Hi guys, just looking at the possibility of starting a small colony of shellies in a 60l tank I have. It's housing an aged bolivian ram with a small group of black neon dithers at the moment, and when the ram passes on (it's around 5 years old) I'm thinking I'll move the neons into the large bolivian ram tank I maintain elsewhere.
Just wondering how many escargot shells I should be looking for and how much sand (any particular reccomendation on type?) I'll need.
How many? 1m, two female? I'll be using remineralised RO.
Shells - at least two per fish, but the more, the better.
Sand - 2 inches or so as they like to dig and bury shells
In a 60 litre a pair would be a good start as they will rapidly fill the tank with offspring. Finding sexed adults for sale might be difficult. If you can only get juveniles, buy a group to be certain of including both sexes.
If it's a species tank for N. multifasciatus (which it should be at that size) I would not have too much sand. Unlike some of the other shelldwellers they don't need it e.g. to bury an isolated shell in. Their biotope in the lake would be deep piles of shells, and it seems to me that they just move sand to get it out of the way of their preferred shells, and you then need to watch it carefully for anaerobic patches. I would say get shells and more shells I get mine from www.confitdirect.co.uk, about ?8 for 48 I think
I think they are protective of fry and you'd need to rehome. I love the idea of keeping shellies, but I'm worried they'd breed like rabbits and living rurally means I'd struggle to find other fishkeepers to take them. Here is the caresheet: Neolamprologus multifasciatus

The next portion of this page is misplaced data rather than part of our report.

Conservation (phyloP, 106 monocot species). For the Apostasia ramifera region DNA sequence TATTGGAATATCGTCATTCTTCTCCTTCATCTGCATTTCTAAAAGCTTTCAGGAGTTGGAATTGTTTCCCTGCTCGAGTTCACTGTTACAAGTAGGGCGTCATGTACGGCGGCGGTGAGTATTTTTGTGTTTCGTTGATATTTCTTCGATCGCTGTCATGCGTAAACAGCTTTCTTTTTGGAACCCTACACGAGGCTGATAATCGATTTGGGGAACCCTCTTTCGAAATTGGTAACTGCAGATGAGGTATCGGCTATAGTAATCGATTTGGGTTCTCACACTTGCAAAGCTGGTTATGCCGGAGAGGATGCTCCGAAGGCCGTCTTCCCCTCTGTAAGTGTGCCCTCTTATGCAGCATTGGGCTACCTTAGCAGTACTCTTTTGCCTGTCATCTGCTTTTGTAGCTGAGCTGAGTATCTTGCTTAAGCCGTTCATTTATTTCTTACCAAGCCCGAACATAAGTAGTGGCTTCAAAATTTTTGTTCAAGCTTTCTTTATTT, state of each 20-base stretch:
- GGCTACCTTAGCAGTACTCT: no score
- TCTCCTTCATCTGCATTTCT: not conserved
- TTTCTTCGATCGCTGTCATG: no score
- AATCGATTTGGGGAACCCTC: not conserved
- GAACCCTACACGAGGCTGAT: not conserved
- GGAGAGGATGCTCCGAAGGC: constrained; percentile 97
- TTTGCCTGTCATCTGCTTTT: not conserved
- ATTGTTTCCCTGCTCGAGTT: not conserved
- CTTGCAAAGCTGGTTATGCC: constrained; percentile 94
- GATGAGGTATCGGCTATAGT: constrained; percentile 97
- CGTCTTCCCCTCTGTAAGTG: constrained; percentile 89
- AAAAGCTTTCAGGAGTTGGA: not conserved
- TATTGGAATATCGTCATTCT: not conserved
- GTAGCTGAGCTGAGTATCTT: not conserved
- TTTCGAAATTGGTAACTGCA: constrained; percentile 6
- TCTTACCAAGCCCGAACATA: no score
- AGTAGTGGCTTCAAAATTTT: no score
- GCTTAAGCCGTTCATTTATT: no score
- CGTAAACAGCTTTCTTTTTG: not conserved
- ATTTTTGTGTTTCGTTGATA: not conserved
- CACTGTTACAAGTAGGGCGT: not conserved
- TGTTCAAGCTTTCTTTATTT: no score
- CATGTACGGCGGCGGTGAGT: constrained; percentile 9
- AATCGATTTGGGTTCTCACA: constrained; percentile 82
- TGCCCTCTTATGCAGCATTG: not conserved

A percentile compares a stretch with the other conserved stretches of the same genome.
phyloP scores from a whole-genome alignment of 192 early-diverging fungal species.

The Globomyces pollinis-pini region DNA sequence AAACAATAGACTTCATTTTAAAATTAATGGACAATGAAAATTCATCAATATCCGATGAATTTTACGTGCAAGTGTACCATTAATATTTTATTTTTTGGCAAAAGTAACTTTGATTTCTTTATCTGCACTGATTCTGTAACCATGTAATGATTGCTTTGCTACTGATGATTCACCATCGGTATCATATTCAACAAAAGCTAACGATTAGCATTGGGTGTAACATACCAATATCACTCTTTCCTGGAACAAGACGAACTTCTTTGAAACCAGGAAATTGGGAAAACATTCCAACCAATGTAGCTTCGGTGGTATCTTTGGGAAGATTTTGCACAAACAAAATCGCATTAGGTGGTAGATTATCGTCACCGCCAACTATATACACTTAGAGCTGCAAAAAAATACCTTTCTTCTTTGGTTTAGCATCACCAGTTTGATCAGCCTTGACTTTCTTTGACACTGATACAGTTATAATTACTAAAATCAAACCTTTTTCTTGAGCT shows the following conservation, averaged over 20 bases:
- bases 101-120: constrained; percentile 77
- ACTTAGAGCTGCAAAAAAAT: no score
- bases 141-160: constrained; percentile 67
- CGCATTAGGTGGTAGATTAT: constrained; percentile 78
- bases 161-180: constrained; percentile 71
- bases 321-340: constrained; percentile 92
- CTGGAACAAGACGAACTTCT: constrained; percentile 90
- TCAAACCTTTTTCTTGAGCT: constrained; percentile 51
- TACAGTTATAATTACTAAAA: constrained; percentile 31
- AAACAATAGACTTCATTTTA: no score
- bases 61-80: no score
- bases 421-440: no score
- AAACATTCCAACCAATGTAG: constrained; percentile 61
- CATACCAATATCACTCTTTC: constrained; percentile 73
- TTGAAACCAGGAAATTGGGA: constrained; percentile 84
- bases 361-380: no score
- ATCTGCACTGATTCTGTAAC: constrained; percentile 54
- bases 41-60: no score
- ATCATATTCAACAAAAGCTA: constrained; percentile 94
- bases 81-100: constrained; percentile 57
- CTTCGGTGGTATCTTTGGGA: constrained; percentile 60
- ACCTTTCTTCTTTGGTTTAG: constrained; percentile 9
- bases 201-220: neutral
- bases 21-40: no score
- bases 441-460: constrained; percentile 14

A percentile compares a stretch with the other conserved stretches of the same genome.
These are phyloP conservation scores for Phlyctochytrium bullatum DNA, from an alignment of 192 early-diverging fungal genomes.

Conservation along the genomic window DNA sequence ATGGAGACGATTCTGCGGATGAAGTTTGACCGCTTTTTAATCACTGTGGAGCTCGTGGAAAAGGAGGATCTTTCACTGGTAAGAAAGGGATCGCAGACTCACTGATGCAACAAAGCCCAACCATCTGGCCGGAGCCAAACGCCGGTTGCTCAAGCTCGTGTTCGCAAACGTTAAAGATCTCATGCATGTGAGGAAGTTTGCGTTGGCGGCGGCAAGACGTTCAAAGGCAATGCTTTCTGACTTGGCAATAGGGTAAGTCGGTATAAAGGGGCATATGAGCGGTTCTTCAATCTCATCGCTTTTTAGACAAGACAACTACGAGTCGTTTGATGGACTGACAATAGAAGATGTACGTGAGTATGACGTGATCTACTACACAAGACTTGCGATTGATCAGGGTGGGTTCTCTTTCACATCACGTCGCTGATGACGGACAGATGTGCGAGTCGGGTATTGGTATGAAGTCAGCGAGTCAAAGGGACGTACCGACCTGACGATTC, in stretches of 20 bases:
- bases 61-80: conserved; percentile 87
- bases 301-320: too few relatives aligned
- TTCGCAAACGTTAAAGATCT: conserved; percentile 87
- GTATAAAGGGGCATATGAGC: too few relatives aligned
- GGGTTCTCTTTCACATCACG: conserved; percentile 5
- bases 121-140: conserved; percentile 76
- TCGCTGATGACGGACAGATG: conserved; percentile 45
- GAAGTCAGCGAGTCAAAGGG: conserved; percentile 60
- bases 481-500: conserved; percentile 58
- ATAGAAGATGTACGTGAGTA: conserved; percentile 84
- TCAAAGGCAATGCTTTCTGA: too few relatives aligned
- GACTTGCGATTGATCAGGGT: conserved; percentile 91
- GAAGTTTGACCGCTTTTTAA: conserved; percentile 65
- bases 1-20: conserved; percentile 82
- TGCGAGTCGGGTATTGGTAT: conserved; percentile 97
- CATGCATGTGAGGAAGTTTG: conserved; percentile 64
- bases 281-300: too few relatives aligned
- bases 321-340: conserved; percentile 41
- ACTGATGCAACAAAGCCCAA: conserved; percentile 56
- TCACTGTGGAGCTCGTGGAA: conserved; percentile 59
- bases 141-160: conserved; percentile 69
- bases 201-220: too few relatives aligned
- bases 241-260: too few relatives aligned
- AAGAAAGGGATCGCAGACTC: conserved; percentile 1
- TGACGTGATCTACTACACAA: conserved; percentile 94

Ahh hah, great value shells, thanks for the link, Cathie.
It is to be a species only tank, though the problem of what to do when/if it gets over-run with fry is one that needs some thought. I potentially have a larger, 120l tank I could use in the future - are there any suitable Tang species that could double up as crowd control in a 120l tank?
I bought some sand today, probably too much for the small tank, but could come in handy if I am compelled to move to the bigger one. Some black limpopo sand from unipac.
The Bolivian Ram passed away over night, reached a good age, and was expected but still a sad moment. Still as one life ends a new life begins. Just noticed two spawning in the main tank in the living room :)
Altolamprologus calvus or compressiceps are fry predators but would need a larger tank than 120l. I have moved my multie colony into larger tanks 3 times now. I just give some away frm time to time, and at higher density populations they don't breed as much and some of the fry get eaten. I can't really get organised to sell them as that means extracting only juveniles; giving them away means I can just hand over several shells from the same area of the tank and that usually means I've taken an adult pair and some offspring, though some of my adults are pretty old now!